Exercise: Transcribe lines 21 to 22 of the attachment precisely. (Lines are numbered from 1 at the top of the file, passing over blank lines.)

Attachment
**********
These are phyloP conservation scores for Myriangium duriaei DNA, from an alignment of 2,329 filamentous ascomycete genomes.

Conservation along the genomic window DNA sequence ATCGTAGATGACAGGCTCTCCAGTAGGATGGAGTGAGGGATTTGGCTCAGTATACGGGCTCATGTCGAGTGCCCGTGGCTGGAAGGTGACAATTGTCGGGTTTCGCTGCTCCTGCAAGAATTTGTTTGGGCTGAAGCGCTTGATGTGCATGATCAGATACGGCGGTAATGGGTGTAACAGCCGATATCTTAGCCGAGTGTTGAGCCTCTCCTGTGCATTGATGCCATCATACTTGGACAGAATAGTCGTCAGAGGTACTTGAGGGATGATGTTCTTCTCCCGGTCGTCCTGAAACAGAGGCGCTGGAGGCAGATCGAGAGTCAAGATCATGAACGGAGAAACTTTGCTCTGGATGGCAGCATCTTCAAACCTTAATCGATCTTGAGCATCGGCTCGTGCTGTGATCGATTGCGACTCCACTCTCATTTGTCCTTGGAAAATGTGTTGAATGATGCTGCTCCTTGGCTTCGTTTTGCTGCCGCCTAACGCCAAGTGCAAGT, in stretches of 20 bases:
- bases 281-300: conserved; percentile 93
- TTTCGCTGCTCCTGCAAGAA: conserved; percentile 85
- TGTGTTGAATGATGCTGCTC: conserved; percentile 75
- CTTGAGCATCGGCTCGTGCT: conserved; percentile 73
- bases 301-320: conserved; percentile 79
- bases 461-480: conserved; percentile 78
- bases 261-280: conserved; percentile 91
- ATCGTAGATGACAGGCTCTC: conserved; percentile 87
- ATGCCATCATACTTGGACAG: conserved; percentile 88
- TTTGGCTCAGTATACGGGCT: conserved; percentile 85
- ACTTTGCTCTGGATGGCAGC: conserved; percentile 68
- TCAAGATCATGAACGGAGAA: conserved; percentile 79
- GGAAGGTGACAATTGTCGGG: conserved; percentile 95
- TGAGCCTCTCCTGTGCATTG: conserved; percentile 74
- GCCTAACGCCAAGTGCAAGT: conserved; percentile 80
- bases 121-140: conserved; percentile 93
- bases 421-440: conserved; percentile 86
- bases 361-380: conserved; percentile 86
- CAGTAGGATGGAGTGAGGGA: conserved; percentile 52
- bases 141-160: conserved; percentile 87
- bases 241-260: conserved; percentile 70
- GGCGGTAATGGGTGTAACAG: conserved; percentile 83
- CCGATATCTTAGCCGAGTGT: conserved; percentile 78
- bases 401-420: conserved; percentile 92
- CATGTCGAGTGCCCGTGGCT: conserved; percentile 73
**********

- CAGTAGGATGGAGTGAGGGA: conserved; percentile 52
- bases 141-160: conserved; percentile 87